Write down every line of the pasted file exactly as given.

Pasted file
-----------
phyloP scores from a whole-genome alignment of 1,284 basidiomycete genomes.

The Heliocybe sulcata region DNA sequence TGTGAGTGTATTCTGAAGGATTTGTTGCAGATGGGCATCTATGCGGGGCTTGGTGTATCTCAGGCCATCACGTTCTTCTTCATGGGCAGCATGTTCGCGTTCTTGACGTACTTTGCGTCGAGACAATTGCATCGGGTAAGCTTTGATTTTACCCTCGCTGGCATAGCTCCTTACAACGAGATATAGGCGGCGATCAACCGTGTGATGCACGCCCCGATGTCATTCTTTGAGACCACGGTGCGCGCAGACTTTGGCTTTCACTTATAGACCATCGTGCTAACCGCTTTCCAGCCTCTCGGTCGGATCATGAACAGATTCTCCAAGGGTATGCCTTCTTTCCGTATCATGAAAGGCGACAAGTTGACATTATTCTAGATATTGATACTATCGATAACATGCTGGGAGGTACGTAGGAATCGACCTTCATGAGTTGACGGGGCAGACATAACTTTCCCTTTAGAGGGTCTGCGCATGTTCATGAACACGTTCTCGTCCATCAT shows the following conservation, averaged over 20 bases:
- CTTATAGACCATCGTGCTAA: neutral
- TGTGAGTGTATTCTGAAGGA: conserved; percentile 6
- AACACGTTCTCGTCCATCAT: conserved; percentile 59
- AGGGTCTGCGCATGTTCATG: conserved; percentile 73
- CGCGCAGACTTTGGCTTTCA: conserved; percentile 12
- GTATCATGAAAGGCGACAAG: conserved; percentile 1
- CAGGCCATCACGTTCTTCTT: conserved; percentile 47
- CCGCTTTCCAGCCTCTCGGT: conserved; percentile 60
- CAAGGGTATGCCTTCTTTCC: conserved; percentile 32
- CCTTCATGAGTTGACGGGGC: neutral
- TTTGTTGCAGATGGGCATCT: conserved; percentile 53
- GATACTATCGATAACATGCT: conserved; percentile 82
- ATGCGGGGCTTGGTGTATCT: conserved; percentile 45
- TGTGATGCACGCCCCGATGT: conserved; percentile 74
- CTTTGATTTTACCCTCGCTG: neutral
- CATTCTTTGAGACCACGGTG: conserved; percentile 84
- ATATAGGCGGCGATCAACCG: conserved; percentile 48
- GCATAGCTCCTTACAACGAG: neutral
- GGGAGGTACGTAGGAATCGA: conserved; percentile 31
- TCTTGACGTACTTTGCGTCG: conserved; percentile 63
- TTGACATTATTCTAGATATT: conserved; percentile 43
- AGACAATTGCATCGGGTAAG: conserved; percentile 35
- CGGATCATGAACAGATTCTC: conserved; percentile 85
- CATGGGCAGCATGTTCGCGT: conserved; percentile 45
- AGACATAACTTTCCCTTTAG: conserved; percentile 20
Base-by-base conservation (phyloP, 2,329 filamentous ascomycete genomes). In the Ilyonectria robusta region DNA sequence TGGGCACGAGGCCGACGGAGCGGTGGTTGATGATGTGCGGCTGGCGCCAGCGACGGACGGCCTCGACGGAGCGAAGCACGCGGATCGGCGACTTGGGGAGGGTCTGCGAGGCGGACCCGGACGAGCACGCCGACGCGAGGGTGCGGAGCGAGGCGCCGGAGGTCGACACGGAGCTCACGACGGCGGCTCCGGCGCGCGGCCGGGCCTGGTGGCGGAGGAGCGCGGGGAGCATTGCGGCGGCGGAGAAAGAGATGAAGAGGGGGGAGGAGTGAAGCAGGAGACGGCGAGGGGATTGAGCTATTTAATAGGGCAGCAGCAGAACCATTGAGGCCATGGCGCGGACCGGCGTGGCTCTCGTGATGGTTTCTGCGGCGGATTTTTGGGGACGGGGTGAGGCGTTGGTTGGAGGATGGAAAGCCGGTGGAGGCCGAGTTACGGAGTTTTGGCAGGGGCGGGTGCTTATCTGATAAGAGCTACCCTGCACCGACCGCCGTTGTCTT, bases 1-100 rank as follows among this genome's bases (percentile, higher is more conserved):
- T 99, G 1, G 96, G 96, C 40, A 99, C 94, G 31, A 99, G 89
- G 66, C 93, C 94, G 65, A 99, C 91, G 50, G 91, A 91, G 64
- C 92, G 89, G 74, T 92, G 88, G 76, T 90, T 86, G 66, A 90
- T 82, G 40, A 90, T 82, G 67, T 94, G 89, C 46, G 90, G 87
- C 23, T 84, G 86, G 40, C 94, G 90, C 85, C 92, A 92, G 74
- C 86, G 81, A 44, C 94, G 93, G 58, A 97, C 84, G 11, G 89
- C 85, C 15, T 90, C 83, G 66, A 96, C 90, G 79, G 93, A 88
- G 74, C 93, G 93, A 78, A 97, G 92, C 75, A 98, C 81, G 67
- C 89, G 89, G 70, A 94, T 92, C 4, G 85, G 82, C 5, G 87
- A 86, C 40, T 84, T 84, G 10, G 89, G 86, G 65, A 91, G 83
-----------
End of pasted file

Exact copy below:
phyloP scores from a whole-genome alignment of 1,284 basidiomycete genomes.

The Heliocybe sulcata region DNA sequence TGTGAGTGTATTCTGAAGGATTTGTTGCAGATGGGCATCTATGCGGGGCTTGGTGTATCTCAGGCCATCACGTTCTTCTTCATGGGCAGCATGTTCGCGTTCTTGACGTACTTTGCGTCGAGACAATTGCATCGGGTAAGCTTTGATTTTACCCTCGCTGGCATAGCTCCTTACAACGAGATATAGGCGGCGATCAACCGTGTGATGCACGCCCCGATGTCATTCTTTGAGACCACGGTGCGCGCAGACTTTGGCTTTCACTTATAGACCATCGTGCTAACCGCTTTCCAGCCTCTCGGTCGGATCATGAACAGATTCTCCAAGGGTATGCCTTCTTTCCGTATCATGAAAGGCGACAAGTTGACATTATTCTAGATATTGATACTATCGATAACATGCTGGGAGGTACGTAGGAATCGACCTTCATGAGTTGACGGGGCAGACATAACTTTCCCTTTAGAGGGTCTGCGCATGTTCATGAACACGTTCTCGTCCATCAT shows the following conservation, averaged over 20 bases:
- CTTATAGACCATCGTGCTAA: neutral
- TGTGAGTGTATTCTGAAGGA: conserved; percentile 6
- AACACGTTCTCGTCCATCAT: conserved; percentile 59
- AGGGTCTGCGCATGTTCATG: conserved; percentile 73
- CGCGCAGACTTTGGCTTTCA: conserved; percentile 12
- GTATCATGAAAGGCGACAAG: conserved; percentile 1
- CAGGCCATCACGTTCTTCTT: conserved; percentile 47
- CCGCTTTCCAGCCTCTCGGT: conserved; percentile 60
- CAAGGGTATGCCTTCTTTCC: conserved; percentile 32
- CCTTCATGAGTTGACGGGGC: neutral
- TTTGTTGCAGATGGGCATCT: conserved; percentile 53
- GATACTATCGATAACATGCT: conserved; percentile 82
- ATGCGGGGCTTGGTGTATCT: conserved; percentile 45
- TGTGATGCACGCCCCGATGT: conserved; percentile 74
- CTTTGATTTTACCCTCGCTG: neutral
- CATTCTTTGAGACCACGGTG: conserved; percentile 84
- ATATAGGCGGCGATCAACCG: conserved; percentile 48
- GCATAGCTCCTTACAACGAG: neutral
- GGGAGGTACGTAGGAATCGA: conserved; percentile 31
- TCTTGACGTACTTTGCGTCG: conserved; percentile 63
- TTGACATTATTCTAGATATT: conserved; percentile 43
- AGACAATTGCATCGGGTAAG: conserved; percentile 35
- CGGATCATGAACAGATTCTC: conserved; percentile 85
- CATGGGCAGCATGTTCGCGT: conserved; percentile 45
- AGACATAACTTTCCCTTTAG: conserved; percentile 20
Base-by-base conservation (phyloP, 2,329 filamentous ascomycete genomes). In the Ilyonectria robusta region DNA sequence TGGGCACGAGGCCGACGGAGCGGTGGTTGATGATGTGCGGCTGGCGCCAGCGACGGACGGCCTCGACGGAGCGAAGCACGCGGATCGGCGACTTGGGGAGGGTCTGCGAGGCGGACCCGGACGAGCACGCCGACGCGAGGGTGCGGAGCGAGGCGCCGGAGGTCGACACGGAGCTCACGACGGCGGCTCCGGCGCGCGGCCGGGCCTGGTGGCGGAGGAGCGCGGGGAGCATTGCGGCGGCGGAGAAAGAGATGAAGAGGGGGGAGGAGTGAAGCAGGAGACGGCGAGGGGATTGAGCTATTTAATAGGGCAGCAGCAGAACCATTGAGGCCATGGCGCGGACCGGCGTGGCTCTCGTGATGGTTTCTGCGGCGGATTTTTGGGGACGGGGTGAGGCGTTGGTTGGAGGATGGAAAGCCGGTGGAGGCCGAGTTACGGAGTTTTGGCAGGGGCGGGTGCTTATCTGATAAGAGCTACCCTGCACCGACCGCCGTTGTCTT, bases 1-100 rank as follows among this genome's bases (percentile, higher is more conserved):
- T 99, G 1, G 96, G 96, C 40, A 99, C 94, G 31, A 99, G 89
- G 66, C 93, C 94, G 65, A 99, C 91, G 50, G 91, A 91, G 64
- C 92, G 89, G 74, T 92, G 88, G 76, T 90, T 86, G 66, A 90
- T 82, G 40, A 90, T 82, G 67, T 94, G 89, C 46, G 90, G 87
- C 23, T 84, G 86, G 40, C 94, G 90, C 85, C 92, A 92, G 74
- C 86, G 81, A 44, C 94, G 93, G 58, A 97, C 84, G 11, G 89
- C 85, C 15, T 90, C 83, G 66, A 96, C 90, G 79, G 93, A 88
- G 74, C 93, G 93, A 78, A 97, G 92, C 75, A 98, C 81, G 67
- C 89, G 89, G 70, A 94, T 92, C 4, G 85, G 82, C 5, G 87
- A 86, C 40, T 84, T 84, G 10, G 89, G 86, G 65, A 91, G 83